In a major boost for federalism, the Supreme Court has struck down parts of the 97th Constitution amendment which shrank the exclusive authority of States over their cooperative societies.


  • The Gujarat High Court in 2013 had held that the amendment, to the extent it introduced conditions for state laws on co-operative societies, was liable to be struck down.
  • This amendment was passed without the ratification of one-half of the state legislatures as mandated by Article 368(2) of the Constitution.
  • As per Article 368(2), ratification of one-half of state legislatures is required for an amendment that makes changes to an entry in the state list.
  • Since co-operative societies was a state subject as per Entry 32 in List II of the Seventh Schedule, the amendment introducing Part IX B required ratification as per Article 368(2), the High Court ruled.

What was 97th Amendment about?

  • The 97th constitutional amendment, which dealt with issues related to the effective management of cooperative societies in the country.
  • It was passed by Parliament in December 2011 and had come into effect from February 15, 2012.
  • Part IXB, introduced in the Constitution through the 97th Amendment of 2012, dictated the terms for running cooperative societies.
  • The provisions in the amendment went to the extent of determining the number of directors a society should have or their length of tenure and even the necessary expertise.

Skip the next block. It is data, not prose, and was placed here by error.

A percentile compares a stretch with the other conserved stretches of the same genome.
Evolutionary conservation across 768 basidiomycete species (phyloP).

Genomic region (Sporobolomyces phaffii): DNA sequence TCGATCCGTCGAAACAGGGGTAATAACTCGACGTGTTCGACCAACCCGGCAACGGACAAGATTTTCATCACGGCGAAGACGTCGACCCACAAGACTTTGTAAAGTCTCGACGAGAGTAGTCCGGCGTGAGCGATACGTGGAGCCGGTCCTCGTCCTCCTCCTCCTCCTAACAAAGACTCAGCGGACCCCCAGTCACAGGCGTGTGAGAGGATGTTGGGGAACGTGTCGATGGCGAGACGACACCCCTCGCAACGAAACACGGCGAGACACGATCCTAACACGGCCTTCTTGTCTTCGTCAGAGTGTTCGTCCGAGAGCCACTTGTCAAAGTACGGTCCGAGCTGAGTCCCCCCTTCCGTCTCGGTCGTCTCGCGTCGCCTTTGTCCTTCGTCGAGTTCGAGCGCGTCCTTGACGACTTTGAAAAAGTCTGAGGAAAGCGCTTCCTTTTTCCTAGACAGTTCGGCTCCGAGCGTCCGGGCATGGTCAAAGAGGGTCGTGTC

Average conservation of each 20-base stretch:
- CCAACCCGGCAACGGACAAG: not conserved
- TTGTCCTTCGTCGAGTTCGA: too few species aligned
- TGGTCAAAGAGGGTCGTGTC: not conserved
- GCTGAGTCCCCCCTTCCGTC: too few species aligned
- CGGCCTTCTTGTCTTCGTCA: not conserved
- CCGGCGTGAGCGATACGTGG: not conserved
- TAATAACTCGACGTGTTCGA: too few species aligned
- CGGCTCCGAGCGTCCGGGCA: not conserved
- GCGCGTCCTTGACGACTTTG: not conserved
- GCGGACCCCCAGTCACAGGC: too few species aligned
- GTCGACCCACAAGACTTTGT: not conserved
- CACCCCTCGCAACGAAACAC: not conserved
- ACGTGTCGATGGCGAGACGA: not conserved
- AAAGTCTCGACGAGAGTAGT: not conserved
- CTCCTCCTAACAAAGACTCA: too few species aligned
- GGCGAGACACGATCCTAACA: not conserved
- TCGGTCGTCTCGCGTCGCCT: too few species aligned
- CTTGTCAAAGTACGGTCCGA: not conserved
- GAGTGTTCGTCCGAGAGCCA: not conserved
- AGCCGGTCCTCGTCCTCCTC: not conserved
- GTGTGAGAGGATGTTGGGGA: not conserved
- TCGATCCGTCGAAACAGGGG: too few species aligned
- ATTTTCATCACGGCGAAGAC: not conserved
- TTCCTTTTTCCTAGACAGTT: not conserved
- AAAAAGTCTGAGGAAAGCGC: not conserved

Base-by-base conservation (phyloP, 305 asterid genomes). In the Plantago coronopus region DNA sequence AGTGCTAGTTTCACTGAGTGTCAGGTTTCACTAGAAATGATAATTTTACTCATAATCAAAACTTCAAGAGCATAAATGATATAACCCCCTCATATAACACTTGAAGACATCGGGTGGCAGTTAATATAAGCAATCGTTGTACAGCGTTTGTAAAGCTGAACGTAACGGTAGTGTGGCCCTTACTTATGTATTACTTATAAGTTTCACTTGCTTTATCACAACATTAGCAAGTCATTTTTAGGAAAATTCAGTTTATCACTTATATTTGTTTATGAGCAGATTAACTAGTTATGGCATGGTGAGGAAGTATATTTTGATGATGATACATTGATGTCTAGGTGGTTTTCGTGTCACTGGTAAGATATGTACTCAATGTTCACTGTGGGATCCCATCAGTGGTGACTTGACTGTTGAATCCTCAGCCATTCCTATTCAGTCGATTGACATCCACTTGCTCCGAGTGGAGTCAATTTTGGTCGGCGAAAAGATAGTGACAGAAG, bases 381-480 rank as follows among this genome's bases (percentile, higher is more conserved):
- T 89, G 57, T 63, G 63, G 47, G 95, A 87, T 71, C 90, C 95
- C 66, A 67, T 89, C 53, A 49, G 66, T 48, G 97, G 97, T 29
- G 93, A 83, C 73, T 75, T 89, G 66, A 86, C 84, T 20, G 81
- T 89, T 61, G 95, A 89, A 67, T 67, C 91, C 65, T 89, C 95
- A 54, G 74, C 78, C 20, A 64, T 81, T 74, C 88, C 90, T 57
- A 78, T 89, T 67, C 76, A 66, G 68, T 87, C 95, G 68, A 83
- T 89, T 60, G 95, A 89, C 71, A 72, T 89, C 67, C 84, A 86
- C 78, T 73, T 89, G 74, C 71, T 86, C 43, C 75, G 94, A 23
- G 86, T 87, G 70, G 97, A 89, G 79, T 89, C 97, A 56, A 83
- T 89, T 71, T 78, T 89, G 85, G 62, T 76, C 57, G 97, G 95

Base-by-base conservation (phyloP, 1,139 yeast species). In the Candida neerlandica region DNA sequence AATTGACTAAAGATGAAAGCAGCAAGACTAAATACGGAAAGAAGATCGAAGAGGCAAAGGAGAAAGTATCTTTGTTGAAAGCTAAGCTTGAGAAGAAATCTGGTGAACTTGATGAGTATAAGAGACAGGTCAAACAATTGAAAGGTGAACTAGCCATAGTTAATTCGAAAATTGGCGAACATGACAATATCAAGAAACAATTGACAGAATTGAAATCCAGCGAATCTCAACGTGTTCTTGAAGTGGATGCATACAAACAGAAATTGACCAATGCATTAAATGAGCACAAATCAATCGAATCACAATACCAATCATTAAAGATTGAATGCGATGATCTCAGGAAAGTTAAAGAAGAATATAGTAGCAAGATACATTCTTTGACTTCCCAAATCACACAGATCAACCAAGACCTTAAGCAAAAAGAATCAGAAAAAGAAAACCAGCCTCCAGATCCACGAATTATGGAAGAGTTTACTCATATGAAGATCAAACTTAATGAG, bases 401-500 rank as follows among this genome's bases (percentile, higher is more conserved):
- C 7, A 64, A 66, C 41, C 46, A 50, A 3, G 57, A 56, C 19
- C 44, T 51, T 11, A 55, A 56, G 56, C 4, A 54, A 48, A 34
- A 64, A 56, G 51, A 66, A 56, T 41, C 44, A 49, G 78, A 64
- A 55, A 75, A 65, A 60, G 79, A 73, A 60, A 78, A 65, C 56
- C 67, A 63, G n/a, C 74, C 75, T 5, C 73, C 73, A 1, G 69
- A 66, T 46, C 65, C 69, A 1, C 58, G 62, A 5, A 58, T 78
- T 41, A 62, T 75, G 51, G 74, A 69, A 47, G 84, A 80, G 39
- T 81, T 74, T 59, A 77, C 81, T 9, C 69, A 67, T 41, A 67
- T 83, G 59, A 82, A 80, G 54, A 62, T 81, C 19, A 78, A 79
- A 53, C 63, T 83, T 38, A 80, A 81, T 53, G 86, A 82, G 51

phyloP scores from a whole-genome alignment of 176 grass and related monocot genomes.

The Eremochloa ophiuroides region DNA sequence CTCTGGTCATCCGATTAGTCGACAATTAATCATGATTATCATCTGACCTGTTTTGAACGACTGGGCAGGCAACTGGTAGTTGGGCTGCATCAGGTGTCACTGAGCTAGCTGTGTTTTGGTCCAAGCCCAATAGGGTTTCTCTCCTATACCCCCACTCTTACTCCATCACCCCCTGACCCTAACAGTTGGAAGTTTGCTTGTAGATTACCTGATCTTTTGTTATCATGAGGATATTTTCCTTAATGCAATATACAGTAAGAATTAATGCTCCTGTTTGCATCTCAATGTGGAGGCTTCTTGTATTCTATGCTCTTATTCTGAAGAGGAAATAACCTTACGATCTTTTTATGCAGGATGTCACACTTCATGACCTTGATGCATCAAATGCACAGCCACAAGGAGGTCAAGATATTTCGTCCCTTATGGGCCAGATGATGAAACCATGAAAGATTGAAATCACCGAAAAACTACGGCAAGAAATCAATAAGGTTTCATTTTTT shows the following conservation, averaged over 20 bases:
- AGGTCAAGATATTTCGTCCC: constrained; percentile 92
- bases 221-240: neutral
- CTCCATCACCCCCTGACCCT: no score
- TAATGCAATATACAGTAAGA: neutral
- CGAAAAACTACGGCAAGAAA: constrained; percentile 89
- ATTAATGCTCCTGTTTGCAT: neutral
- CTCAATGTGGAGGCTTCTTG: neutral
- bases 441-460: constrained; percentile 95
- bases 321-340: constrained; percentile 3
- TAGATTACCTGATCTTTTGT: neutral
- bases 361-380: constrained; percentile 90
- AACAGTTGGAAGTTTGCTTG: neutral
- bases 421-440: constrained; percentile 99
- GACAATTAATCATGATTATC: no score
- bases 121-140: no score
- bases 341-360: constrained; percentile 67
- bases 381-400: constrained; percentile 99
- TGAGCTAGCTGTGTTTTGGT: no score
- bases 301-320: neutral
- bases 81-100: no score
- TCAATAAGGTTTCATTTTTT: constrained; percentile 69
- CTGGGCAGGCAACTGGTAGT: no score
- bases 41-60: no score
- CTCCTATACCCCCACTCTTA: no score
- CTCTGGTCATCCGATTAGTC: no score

What is the recent Judgement?

  • In a majority judgment, the supreme court has held that cooperative societies come under the “exclusive legislative power” of State legislatures.
  • The judgment may be significant in the background of fears voiced by the States whether the new Central Ministry of Cooperation would disempower them.
  • The change in the Constitution has amended Article 19(1)(c) to give protection to the cooperatives and inserted Article 43 B and Part IX B, relating to them.
  • The Centre has contended that the provision does not denude the States of its power to enact laws with regard to cooperatives.

Exceptions to the amendment

  • The Supreme court did not strike down the portions of Part IXB of the Amendment concerning “Multi-State Cooperative Societies” due to the lack of ratification.
  • When it comes to Multi-State Co-operative Societies (MSCS) with objects not confined to one State, the legislative power would be that of the Union of India.

What was the dissenting opinion?